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Invitational was a spectator's dream

Published:Monday | May 3, 2010 | 12:00 AM
Spectators at a packed National Staduim enjoy themselves during the Mexican wave at the JN Jamaica International Invitational meet on Saturday. - Ian Allen/Photographer

André Lowe, Senior Staff Reporter

The National Stadium was a hotbed of excitement on Saturday night as thousands of jubilant fans packed the venue, spilling over unto the cycle track, to get a glimpse of the constellation of track and field stars who were on show at the JN Jamaica International Invitational.

It had been years since such a great number of spectators gathered inside the venue for an athletic event, except the Boys' and Girls' Championships. So great was the turnout that the Jamaica Fire Brigade had to close the gates, leaving scores of fans on the outside.

With the excitement starting off the track while the sun was still up, with popular entertainment campaigners such as Freddie McGregor, Chino and I-Octane providing the early vibes, fans began pouring into the venue with hours to spare.

Dubbed as a showdown between some of Jamaica's best athletes and their USA counterparts, it was little surprise that many patrons did not shy away from branding their national colours.

Jamaican athletic prowess

The entire stadium was galvanised in a patriotic cocktail of black, green and gold, in a heart-warming transformation of sorts into a theatre of Jamaican athletic prowess.

Each athlete was greeted with shouts of approval, despite the colour of their passport, as the spirit of friendly, but competitive, rivalry blanketed the venue.

"It's amazing, I absolutely love the atmosphere," said US sprinter Carmelita Jeter, after winning the 100m ahead of Jamaican Kerron Stewart. "Everybody is so friendly and this was a fantastic experience for me."

Minutes later, the crowd erupted into an eye-catching Mexican wave, stapling a look of awe on the faces of many visiting athletes.

The noise levels increased a few decibels as Jamaica's sprinting deity, Usain Bolt, appeared through the McDonald Tunnel on the bleachers side of the facility. Their star had arrived.

Each motion by the 23-year-old was met with wild jubilation. He waved, they cheered; he tested his starting blocks, they cheered; he stripped down to his track suit, and they cheered.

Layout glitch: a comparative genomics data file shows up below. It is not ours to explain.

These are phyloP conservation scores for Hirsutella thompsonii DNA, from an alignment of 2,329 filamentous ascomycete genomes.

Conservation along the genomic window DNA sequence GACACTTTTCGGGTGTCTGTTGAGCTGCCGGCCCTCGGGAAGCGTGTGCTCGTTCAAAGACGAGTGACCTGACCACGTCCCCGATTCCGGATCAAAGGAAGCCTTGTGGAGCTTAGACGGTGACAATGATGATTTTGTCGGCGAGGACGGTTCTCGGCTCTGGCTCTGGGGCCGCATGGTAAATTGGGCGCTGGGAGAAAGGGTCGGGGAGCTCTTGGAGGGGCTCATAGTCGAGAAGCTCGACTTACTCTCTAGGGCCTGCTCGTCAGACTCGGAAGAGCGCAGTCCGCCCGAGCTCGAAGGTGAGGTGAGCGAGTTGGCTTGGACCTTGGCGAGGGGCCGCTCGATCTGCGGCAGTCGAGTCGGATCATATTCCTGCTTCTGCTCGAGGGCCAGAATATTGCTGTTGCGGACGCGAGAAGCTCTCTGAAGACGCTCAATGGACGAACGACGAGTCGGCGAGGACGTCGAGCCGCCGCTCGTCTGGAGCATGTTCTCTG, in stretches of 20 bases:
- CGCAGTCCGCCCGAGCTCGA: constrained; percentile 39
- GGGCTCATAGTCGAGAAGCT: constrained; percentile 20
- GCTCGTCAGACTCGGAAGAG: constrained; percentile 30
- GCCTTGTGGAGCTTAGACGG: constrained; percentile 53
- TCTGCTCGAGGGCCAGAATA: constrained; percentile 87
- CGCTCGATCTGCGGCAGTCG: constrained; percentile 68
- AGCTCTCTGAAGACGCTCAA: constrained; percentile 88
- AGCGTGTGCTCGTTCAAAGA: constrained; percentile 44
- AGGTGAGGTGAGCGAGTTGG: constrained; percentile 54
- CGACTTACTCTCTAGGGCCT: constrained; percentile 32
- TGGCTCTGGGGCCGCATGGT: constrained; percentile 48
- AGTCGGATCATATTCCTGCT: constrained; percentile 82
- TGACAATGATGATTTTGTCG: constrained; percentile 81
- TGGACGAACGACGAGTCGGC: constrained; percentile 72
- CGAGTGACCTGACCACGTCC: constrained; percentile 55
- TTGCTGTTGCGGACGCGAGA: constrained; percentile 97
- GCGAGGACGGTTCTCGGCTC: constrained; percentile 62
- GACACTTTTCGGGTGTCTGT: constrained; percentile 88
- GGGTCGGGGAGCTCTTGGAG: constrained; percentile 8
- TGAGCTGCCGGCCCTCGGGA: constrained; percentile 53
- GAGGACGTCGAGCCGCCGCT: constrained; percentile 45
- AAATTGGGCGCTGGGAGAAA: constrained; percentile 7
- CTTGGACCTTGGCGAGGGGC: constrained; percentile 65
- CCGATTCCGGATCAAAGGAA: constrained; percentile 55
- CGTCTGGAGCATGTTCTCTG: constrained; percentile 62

Sizzla's Rise to the Occasion beefed up the expectant atmosphere in a not-too-subtle encouragement from the sound system operators.

"I came to see (Usain) Bolt, he's my athlete and I am hoping that he breaks his record tonight," said Jennifer Williams, who journeyed from Montego Bay to witness the talent of the triple world record holder.

There were no records for Bolt this time around, but his blistering 19.56 run, which is the fourth fastest time in the event, was more than enough to satisfy the drooling audience.

More mature bolt

His post-race trek around the entire track to thank his fans was a sign of his development and maturity into bonafide star quality, and it was well received by the crowd, who returned his applause.

Before Bolt stole the show, as he has become accustomed to these days, other athletes such as Veronica Campbell-Brown, Kerron Stewart, Jeter, Tyson Gay, Jermaine Gonzales, Nesta Carter and Chante Howard-Lowe were all well received by the spectators.

Chairman of the organising committee and president of the Jamaica Amateur Athletic Association (JAAA), Howard Aris, was elated.

"When you have the quality of athletes in all events that were present and the high level of competition, we realised that it would be our largest crowd ever, even though we were not sure as to what the actual size of the crowd would be," said Aris.

"We are happy that the event turned out the way it did, we thank God that we were able to overcome the difficulties that we faced."